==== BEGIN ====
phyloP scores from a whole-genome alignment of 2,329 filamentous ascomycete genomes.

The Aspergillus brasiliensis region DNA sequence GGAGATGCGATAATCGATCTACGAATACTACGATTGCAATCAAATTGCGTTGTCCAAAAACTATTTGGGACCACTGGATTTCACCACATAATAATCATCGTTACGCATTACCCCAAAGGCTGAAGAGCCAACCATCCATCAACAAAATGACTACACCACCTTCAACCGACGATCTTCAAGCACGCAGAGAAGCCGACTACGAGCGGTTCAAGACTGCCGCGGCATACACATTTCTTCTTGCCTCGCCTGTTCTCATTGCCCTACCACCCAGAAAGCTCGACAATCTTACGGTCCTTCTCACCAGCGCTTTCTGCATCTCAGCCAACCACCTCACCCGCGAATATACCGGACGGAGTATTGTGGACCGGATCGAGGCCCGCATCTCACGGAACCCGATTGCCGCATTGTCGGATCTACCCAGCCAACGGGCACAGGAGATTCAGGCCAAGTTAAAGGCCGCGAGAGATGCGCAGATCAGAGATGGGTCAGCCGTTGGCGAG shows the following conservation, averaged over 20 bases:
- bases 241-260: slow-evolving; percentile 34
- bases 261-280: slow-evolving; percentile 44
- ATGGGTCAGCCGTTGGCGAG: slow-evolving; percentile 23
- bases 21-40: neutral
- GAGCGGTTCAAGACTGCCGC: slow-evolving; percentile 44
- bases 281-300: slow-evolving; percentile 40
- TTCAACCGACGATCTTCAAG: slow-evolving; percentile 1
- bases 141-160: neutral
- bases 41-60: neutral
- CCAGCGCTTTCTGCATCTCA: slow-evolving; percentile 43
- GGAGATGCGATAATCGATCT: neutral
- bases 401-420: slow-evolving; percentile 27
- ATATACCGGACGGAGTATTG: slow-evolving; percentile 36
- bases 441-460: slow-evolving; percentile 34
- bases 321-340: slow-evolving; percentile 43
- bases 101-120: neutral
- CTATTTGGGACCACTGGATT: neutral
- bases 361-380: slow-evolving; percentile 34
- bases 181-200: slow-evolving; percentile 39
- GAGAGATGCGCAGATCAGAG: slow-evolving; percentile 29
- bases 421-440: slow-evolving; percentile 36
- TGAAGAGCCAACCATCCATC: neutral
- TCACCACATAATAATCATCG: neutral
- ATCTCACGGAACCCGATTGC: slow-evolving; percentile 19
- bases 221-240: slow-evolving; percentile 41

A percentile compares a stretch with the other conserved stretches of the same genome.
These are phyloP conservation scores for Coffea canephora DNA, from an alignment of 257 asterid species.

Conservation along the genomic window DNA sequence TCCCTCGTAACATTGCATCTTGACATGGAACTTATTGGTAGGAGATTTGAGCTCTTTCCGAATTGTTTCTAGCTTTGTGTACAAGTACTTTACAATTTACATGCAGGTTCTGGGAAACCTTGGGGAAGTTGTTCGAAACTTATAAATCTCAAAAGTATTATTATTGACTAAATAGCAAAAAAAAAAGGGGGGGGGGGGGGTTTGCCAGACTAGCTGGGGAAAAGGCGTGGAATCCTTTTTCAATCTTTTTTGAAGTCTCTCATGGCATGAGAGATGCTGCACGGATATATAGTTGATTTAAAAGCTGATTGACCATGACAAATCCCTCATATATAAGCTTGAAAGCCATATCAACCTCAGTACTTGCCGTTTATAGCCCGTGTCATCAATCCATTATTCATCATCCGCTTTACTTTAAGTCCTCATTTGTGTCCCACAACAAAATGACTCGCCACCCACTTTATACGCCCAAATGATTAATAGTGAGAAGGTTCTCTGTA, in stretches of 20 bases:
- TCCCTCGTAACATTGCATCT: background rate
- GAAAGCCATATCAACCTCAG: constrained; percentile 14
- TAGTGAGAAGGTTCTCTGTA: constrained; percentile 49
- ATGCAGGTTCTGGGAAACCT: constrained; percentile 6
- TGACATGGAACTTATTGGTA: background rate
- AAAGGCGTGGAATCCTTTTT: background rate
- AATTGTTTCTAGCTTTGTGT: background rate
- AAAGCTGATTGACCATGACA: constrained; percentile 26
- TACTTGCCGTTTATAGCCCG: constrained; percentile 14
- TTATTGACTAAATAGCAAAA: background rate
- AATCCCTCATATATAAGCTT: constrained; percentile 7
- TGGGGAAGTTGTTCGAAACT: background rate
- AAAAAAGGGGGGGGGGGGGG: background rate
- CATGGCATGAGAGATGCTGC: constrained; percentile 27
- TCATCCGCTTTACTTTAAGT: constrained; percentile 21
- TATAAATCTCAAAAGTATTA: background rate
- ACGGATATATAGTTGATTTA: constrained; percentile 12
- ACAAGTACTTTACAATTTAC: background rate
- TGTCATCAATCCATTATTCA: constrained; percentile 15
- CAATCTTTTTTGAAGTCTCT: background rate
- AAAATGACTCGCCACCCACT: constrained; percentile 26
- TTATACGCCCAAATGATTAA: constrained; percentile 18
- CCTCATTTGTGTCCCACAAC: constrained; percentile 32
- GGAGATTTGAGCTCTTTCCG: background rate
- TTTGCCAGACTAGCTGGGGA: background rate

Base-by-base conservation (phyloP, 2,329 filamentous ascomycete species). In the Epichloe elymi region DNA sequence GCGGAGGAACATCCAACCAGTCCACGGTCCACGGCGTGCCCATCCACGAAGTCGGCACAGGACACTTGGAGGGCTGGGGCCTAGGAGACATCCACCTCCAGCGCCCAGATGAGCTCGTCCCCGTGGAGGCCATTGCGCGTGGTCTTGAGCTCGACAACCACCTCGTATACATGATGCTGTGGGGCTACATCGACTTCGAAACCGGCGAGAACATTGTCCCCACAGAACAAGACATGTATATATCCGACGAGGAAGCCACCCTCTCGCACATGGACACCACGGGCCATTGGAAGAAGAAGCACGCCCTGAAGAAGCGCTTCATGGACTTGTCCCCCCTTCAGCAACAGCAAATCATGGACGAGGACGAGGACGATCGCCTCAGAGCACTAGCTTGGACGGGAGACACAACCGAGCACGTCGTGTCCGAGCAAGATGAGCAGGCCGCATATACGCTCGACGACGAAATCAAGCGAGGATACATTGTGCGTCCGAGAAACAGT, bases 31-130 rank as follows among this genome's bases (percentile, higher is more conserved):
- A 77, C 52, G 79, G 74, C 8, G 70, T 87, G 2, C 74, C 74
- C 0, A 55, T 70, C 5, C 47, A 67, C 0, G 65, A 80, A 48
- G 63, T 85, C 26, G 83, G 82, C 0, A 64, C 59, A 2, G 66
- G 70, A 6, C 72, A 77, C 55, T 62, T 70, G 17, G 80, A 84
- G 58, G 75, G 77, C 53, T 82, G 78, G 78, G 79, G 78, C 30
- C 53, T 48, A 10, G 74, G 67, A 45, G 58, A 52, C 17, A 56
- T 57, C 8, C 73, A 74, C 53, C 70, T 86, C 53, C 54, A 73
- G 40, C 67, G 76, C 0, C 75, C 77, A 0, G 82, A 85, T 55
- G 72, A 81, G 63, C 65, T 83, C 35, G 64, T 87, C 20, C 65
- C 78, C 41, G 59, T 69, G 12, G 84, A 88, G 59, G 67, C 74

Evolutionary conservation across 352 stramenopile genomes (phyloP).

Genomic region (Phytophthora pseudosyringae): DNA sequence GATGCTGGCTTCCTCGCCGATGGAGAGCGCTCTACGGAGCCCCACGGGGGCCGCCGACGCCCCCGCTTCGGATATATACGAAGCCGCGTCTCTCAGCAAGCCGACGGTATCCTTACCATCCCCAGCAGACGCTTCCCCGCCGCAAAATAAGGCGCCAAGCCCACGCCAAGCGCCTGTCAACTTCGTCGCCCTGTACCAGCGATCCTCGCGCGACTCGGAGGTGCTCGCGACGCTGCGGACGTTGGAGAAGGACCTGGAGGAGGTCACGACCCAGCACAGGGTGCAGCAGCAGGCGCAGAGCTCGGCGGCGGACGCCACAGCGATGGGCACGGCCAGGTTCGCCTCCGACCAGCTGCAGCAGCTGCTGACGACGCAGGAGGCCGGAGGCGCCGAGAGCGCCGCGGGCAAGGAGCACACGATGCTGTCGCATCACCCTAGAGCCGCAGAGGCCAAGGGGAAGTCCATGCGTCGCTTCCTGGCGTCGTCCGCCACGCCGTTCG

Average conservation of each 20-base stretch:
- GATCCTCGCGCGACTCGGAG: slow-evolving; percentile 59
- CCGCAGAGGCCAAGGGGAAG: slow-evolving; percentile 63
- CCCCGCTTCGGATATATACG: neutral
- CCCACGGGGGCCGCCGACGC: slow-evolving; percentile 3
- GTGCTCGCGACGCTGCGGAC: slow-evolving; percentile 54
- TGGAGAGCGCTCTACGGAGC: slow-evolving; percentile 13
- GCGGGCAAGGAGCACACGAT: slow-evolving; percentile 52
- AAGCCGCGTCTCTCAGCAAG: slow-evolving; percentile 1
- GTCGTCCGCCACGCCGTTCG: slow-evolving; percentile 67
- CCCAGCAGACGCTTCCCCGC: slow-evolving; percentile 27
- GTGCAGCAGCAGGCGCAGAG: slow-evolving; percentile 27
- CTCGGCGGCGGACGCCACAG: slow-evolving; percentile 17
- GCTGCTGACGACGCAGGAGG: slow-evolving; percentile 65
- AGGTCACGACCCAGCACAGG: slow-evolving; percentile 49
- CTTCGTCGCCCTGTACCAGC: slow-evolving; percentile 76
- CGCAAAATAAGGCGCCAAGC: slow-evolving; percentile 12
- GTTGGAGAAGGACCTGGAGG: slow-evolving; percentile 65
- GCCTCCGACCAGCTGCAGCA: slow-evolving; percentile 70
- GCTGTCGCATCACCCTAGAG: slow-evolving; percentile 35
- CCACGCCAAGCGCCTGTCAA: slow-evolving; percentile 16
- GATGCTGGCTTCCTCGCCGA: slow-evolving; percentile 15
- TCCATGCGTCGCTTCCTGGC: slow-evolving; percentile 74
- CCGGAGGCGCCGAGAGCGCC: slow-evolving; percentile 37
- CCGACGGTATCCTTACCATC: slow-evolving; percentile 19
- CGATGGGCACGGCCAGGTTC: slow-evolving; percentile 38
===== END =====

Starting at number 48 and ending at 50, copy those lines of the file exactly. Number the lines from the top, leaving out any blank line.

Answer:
- ACAAGTACTTTACAATTTAC: background rate
- TGTCATCAATCCATTATTCA: constrained; percentile 15
- CAATCTTTTTTGAAGTCTCT: background rate